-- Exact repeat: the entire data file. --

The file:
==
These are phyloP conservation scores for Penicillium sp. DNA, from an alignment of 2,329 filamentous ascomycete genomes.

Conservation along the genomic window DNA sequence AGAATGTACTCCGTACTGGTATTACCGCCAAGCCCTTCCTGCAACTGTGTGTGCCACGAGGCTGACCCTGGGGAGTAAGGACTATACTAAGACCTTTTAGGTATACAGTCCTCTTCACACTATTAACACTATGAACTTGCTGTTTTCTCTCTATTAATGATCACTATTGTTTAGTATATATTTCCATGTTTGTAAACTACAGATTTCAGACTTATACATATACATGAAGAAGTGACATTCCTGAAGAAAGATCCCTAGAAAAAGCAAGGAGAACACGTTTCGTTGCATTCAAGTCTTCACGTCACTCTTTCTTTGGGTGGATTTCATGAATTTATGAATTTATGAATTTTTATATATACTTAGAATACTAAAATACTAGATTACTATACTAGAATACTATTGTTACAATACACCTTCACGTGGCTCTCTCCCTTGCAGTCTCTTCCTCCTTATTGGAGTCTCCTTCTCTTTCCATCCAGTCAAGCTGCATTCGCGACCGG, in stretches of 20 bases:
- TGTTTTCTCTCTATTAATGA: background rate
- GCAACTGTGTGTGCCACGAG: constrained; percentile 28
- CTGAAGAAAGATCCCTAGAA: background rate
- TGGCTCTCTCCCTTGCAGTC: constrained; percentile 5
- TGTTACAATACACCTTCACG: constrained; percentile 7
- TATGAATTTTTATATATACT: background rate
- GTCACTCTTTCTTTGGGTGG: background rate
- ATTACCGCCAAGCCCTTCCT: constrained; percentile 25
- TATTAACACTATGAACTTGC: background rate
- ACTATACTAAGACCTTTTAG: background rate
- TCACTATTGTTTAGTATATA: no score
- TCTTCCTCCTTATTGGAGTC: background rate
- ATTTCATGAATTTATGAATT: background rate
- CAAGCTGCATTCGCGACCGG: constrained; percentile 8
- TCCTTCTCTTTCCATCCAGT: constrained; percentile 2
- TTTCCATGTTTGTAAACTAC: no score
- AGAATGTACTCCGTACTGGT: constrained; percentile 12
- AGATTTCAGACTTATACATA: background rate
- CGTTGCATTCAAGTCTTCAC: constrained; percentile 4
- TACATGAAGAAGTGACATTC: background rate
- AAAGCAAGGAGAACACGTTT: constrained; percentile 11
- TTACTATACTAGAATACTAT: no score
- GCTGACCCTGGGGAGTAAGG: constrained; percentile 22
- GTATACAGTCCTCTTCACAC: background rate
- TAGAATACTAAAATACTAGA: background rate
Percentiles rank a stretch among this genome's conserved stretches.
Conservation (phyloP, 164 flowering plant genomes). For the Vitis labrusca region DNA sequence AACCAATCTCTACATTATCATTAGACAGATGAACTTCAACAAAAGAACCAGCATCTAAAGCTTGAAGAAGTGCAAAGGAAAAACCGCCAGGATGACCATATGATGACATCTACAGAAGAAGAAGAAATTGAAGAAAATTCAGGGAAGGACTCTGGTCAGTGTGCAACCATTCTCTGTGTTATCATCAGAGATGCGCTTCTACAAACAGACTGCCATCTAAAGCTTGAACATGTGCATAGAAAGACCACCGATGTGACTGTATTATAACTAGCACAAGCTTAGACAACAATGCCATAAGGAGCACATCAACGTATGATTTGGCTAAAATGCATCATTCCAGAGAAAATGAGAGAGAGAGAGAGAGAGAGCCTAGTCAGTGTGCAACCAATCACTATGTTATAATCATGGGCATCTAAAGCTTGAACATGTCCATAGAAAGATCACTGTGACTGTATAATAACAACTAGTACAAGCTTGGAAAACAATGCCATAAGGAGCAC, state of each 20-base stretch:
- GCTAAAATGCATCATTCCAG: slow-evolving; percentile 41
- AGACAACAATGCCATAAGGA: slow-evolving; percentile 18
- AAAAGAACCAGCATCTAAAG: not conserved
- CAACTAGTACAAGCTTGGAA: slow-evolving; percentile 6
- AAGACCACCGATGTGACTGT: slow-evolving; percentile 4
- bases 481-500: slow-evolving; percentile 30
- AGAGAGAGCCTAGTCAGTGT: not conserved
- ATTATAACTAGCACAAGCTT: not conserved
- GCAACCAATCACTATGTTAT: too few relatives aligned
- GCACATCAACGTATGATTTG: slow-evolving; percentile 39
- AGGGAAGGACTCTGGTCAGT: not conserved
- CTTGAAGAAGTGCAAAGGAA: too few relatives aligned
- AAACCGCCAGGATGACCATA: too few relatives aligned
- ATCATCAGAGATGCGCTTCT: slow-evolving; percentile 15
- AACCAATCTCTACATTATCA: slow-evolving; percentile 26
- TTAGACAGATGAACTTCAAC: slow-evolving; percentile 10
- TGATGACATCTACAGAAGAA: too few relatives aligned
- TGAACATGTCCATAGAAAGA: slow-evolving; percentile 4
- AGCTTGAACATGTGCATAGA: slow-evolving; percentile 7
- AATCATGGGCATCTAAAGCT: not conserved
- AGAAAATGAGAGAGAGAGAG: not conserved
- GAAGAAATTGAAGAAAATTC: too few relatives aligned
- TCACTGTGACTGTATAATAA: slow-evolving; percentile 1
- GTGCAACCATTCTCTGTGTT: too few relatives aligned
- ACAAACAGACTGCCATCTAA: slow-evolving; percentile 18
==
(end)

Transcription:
These are phyloP conservation scores for Penicillium sp. DNA, from an alignment of 2,329 filamentous ascomycete genomes.

Conservation along the genomic window DNA sequence AGAATGTACTCCGTACTGGTATTACCGCCAAGCCCTTCCTGCAACTGTGTGTGCCACGAGGCTGACCCTGGGGAGTAAGGACTATACTAAGACCTTTTAGGTATACAGTCCTCTTCACACTATTAACACTATGAACTTGCTGTTTTCTCTCTATTAATGATCACTATTGTTTAGTATATATTTCCATGTTTGTAAACTACAGATTTCAGACTTATACATATACATGAAGAAGTGACATTCCTGAAGAAAGATCCCTAGAAAAAGCAAGGAGAACACGTTTCGTTGCATTCAAGTCTTCACGTCACTCTTTCTTTGGGTGGATTTCATGAATTTATGAATTTATGAATTTTTATATATACTTAGAATACTAAAATACTAGATTACTATACTAGAATACTATTGTTACAATACACCTTCACGTGGCTCTCTCCCTTGCAGTCTCTTCCTCCTTATTGGAGTCTCCTTCTCTTTCCATCCAGTCAAGCTGCATTCGCGACCGG, in stretches of 20 bases:
- TGTTTTCTCTCTATTAATGA: background rate
- GCAACTGTGTGTGCCACGAG: constrained; percentile 28
- CTGAAGAAAGATCCCTAGAA: background rate
- TGGCTCTCTCCCTTGCAGTC: constrained; percentile 5
- TGTTACAATACACCTTCACG: constrained; percentile 7
- TATGAATTTTTATATATACT: background rate
- GTCACTCTTTCTTTGGGTGG: background rate
- ATTACCGCCAAGCCCTTCCT: constrained; percentile 25
- TATTAACACTATGAACTTGC: background rate
- ACTATACTAAGACCTTTTAG: background rate
- TCACTATTGTTTAGTATATA: no score
- TCTTCCTCCTTATTGGAGTC: background rate
- ATTTCATGAATTTATGAATT: background rate
- CAAGCTGCATTCGCGACCGG: constrained; percentile 8
- TCCTTCTCTTTCCATCCAGT: constrained; percentile 2
- TTTCCATGTTTGTAAACTAC: no score
- AGAATGTACTCCGTACTGGT: constrained; percentile 12
- AGATTTCAGACTTATACATA: background rate
- CGTTGCATTCAAGTCTTCAC: constrained; percentile 4
- TACATGAAGAAGTGACATTC: background rate
- AAAGCAAGGAGAACACGTTT: constrained; percentile 11
- TTACTATACTAGAATACTAT: no score
- GCTGACCCTGGGGAGTAAGG: constrained; percentile 22
- GTATACAGTCCTCTTCACAC: background rate
- TAGAATACTAAAATACTAGA: background rate
Percentiles rank a stretch among this genome's conserved stretches.
Conservation (phyloP, 164 flowering plant genomes). For the Vitis labrusca region DNA sequence AACCAATCTCTACATTATCATTAGACAGATGAACTTCAACAAAAGAACCAGCATCTAAAGCTTGAAGAAGTGCAAAGGAAAAACCGCCAGGATGACCATATGATGACATCTACAGAAGAAGAAGAAATTGAAGAAAATTCAGGGAAGGACTCTGGTCAGTGTGCAACCATTCTCTGTGTTATCATCAGAGATGCGCTTCTACAAACAGACTGCCATCTAAAGCTTGAACATGTGCATAGAAAGACCACCGATGTGACTGTATTATAACTAGCACAAGCTTAGACAACAATGCCATAAGGAGCACATCAACGTATGATTTGGCTAAAATGCATCATTCCAGAGAAAATGAGAGAGAGAGAGAGAGAGAGCCTAGTCAGTGTGCAACCAATCACTATGTTATAATCATGGGCATCTAAAGCTTGAACATGTCCATAGAAAGATCACTGTGACTGTATAATAACAACTAGTACAAGCTTGGAAAACAATGCCATAAGGAGCAC, state of each 20-base stretch:
- GCTAAAATGCATCATTCCAG: slow-evolving; percentile 41
- AGACAACAATGCCATAAGGA: slow-evolving; percentile 18
- AAAAGAACCAGCATCTAAAG: not conserved
- CAACTAGTACAAGCTTGGAA: slow-evolving; percentile 6
- AAGACCACCGATGTGACTGT: slow-evolving; percentile 4
- bases 481-500: slow-evolving; percentile 30
- AGAGAGAGCCTAGTCAGTGT: not conserved
- ATTATAACTAGCACAAGCTT: not conserved
- GCAACCAATCACTATGTTAT: too few relatives aligned
- GCACATCAACGTATGATTTG: slow-evolving; percentile 39
- AGGGAAGGACTCTGGTCAGT: not conserved
- CTTGAAGAAGTGCAAAGGAA: too few relatives aligned
- AAACCGCCAGGATGACCATA: too few relatives aligned
- ATCATCAGAGATGCGCTTCT: slow-evolving; percentile 15
- AACCAATCTCTACATTATCA: slow-evolving; percentile 26
- TTAGACAGATGAACTTCAAC: slow-evolving; percentile 10
- TGATGACATCTACAGAAGAA: too few relatives aligned
- TGAACATGTCCATAGAAAGA: slow-evolving; percentile 4
- AGCTTGAACATGTGCATAGA: slow-evolving; percentile 7
- AATCATGGGCATCTAAAGCT: not conserved
- AGAAAATGAGAGAGAGAGAG: not conserved
- GAAGAAATTGAAGAAAATTC: too few relatives aligned
- TCACTGTGACTGTATAATAA: slow-evolving; percentile 1
- GTGCAACCATTCTCTGTGTT: too few relatives aligned
- ACAAACAGACTGCCATCTAA: slow-evolving; percentile 18